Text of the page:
autoevolution

Who is Still With The “Save The Manuals” Crowd?

First and foremost, I have to give diehard Renaultsport fans an apology, since we were talking gibberish when we kind of suspected that the 2018 Renault Megane RS will come as a two-pedal hot-hatch only.
Toyota GT86 interior 1 photo
As it happens, what is likely to become the fastest French hatch ever will be available with either a dual-clutch transmission or a good ol' manual. The factory in Dieppe will thus spare its baguettes of getting tainted by tomatoes and eggs thrown by passers-by.

Oddly enough, those French engineers aren't the only ones who are still swimming against the current, which is something that I have recently started to consider peculiar. Yes, in this day and age, it has become strange for a carmaker to offer a sports car with a manual transmission.

At first, everyone was encouraged to think that supercars are obviously a lot more efficient with only two pedals, and since speed is their main selling point, “faster is better” became the norm. Even Porsche, who in 2010 was selling a 620 PS RWD monster that came strictly with a six-speed manual, switched to a PDK-only 911 GT3 lineup on the 991 generation.

Having said that, the same Porsche made a stew out of all the vegetables thrown their way following the PDK-only decision, and you can now buy the 911 GT3 991.2 in either manual or twin-clutch automated transmission guise.

The 707-horsepower Dodge Challenger can also be had with either a good ol' manual or a two-pedal setup. The Ford Mustang GT350 and GT350R Shelby are available with either transmission configurations as well, while the Chevrolet Camaro ZL1 and Corvette Z06 can both be bought with a stick shift if your heart so desires.

The Brits are still fans of rowing your own too, especially on some models that shouldn't have manuals in this day and age. Heck, you can still buy a 380 PS Jaguar F-Type with a stick shift.

Aston Martin's head honcho, Andy Palmer, told Car and Driver last year that he wants his company to be the last manufacturer in the world to offer a manual transmission, which is probably the boldest statement from a car brand ever.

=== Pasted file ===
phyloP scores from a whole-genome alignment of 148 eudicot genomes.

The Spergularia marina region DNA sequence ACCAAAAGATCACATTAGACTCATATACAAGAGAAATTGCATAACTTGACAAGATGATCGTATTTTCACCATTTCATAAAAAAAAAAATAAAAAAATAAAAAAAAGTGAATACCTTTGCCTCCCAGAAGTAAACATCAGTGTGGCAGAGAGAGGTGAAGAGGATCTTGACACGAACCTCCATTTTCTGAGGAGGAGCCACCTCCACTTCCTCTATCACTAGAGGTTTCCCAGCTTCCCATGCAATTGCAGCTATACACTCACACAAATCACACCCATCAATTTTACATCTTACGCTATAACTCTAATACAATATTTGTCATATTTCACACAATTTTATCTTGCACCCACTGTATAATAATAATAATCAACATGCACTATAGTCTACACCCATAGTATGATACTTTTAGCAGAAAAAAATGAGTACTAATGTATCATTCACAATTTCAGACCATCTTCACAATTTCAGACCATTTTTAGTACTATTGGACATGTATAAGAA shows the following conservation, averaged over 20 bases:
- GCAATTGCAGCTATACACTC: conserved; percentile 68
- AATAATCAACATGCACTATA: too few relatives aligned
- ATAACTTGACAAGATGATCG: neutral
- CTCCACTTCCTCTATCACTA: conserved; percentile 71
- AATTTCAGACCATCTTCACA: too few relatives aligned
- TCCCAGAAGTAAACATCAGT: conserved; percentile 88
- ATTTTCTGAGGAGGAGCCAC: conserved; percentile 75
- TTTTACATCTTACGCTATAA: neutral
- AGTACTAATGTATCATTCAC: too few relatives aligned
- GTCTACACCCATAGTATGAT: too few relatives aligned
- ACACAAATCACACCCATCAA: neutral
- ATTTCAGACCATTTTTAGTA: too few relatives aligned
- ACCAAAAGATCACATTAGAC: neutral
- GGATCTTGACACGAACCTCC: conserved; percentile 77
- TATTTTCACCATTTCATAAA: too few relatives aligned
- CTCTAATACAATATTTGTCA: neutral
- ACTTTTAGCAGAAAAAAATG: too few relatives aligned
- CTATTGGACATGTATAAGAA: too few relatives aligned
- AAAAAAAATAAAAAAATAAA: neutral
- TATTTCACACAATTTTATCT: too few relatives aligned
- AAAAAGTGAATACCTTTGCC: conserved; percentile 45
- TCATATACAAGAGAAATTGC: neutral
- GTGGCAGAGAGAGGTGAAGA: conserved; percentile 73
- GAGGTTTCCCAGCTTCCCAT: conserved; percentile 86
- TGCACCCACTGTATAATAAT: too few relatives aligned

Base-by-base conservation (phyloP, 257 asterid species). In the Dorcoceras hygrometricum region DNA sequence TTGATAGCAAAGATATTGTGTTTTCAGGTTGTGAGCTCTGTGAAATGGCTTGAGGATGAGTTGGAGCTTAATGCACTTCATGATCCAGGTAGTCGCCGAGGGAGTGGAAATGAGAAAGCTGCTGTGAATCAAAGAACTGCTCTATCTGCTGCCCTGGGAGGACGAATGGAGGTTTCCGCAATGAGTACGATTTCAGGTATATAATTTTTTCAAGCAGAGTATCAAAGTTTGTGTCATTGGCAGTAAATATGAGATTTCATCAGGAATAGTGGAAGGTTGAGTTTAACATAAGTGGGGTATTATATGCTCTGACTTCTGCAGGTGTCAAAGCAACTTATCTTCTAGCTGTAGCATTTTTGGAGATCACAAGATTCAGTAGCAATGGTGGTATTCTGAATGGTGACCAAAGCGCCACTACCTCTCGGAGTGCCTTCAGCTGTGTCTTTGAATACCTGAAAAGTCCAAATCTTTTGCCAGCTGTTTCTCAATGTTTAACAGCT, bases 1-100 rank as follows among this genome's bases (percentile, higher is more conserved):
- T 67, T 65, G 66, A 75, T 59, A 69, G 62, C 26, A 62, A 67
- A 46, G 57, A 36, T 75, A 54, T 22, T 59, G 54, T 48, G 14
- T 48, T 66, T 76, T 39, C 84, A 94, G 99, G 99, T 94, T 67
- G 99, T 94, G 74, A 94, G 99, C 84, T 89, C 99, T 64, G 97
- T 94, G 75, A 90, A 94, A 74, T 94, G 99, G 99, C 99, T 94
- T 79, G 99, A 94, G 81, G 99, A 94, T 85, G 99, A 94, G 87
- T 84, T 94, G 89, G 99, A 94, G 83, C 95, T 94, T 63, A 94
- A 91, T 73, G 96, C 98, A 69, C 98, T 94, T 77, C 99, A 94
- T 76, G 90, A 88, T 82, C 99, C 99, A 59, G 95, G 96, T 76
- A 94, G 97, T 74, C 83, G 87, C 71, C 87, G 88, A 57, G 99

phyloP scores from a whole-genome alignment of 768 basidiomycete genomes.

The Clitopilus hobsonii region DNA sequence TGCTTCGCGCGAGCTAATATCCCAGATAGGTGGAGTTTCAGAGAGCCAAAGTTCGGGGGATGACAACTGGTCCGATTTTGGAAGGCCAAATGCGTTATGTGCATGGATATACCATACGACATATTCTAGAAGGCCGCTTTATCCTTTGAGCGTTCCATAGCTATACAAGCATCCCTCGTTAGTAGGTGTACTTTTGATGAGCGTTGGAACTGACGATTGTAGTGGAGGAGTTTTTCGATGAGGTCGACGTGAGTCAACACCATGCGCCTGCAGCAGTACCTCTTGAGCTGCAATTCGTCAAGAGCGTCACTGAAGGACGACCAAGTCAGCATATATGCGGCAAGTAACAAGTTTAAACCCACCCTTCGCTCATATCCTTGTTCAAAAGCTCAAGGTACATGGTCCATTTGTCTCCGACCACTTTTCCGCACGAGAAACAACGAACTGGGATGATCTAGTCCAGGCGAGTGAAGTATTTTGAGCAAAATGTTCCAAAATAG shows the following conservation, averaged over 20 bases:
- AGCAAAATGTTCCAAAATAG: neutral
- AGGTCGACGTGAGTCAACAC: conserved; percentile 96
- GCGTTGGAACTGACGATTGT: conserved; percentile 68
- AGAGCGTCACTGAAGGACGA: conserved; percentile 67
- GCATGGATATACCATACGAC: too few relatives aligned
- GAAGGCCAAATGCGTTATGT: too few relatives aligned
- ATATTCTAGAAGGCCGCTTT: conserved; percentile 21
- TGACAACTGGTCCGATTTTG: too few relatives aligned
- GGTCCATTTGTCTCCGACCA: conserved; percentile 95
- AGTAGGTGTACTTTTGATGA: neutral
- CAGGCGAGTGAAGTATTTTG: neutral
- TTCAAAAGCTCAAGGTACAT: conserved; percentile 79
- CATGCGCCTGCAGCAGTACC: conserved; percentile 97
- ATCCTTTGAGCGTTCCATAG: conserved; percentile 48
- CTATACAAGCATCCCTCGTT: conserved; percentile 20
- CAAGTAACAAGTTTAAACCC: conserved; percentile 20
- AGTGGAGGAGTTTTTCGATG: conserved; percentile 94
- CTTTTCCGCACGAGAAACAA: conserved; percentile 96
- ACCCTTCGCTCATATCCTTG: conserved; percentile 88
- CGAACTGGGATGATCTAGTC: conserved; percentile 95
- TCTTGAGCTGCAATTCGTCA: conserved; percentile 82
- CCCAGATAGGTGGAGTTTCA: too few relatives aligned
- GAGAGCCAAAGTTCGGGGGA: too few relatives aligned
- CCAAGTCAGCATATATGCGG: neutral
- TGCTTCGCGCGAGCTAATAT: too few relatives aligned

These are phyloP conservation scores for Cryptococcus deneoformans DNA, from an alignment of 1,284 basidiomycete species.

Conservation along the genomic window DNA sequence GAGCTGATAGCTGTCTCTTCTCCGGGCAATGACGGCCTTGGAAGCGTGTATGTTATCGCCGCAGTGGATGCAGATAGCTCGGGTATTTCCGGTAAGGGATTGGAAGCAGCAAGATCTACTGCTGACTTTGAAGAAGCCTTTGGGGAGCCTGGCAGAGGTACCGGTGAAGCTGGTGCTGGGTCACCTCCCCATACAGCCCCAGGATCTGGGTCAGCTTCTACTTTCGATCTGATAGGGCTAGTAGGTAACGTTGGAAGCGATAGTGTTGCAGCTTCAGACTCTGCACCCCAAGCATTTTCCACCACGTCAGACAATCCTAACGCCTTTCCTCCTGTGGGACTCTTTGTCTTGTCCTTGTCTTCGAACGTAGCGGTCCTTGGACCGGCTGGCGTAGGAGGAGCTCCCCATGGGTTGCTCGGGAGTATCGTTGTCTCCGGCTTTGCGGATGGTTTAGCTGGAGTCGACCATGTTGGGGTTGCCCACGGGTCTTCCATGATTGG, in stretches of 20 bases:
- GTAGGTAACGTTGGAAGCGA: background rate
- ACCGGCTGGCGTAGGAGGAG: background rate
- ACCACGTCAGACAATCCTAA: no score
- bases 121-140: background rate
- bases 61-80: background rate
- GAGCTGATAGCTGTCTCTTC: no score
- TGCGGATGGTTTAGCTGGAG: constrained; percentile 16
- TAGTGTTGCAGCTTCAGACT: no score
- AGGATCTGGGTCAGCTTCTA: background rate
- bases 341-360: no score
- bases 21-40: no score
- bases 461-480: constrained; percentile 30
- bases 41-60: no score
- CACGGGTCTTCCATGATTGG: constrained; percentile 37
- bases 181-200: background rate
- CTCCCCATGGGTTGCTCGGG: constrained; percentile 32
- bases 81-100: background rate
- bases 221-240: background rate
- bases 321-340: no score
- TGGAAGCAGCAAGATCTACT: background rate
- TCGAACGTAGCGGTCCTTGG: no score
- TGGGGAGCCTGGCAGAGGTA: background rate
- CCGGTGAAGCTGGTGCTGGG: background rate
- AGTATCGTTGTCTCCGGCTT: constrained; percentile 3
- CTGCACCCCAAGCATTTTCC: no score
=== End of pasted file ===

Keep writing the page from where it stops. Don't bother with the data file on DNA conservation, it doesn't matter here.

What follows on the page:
Recently I had the distinct pleasure of testing a Mazda MX-5 RF, which is the sexier-looking Retractable Fastback version of the wonderful Miata. Until we publish the actual driving review, I'll just sum up my opinion about it in a short, single phrase: it gave my right hand a callus from how much I enjoyed rowing that comically short shifter.

In other words, I probably had more fun driving a 160-horsepower coupe/roadster with a manual than a 300-horsepower BMW with the otherwise-wonderful eight-speed automatic from ZF. And this happened despite the fact that the German car is the one known as “the ultimate driving machine.”

I don't want to stray too far from the topic, but the MX-5 RF has the exact same 0-100 km/h (0-62 mph) acceleration time as the automatic SUV I daily drive, yet feels a lot faster at just about any speed, since speed it's all relative. Of course, most of those feelings happen thanks to a massive weight difference, but some of it is strictly related to the process of shifting gears on your own.

Driving a slow car fast is a tired old truism, but it's almost always accurate when a manual transmission is involved. A DSG, PDK, DCT or whatever you want to call it, will always be faster on paper, but it's also a ticket to dullsville after you get the hang of it. Driving a manual will forever be more involving, so for that, I am grateful that carmakers who still include this transmission on their sports models continue to exist.

It's entirely possible that I won't be able to say this in about a decade or so if things keep on changing just for the sake of efficiency and numbers, whether we're talking about fuel economy or Nurburgring times. I've been wrong before, though.

 
 
 
 
 

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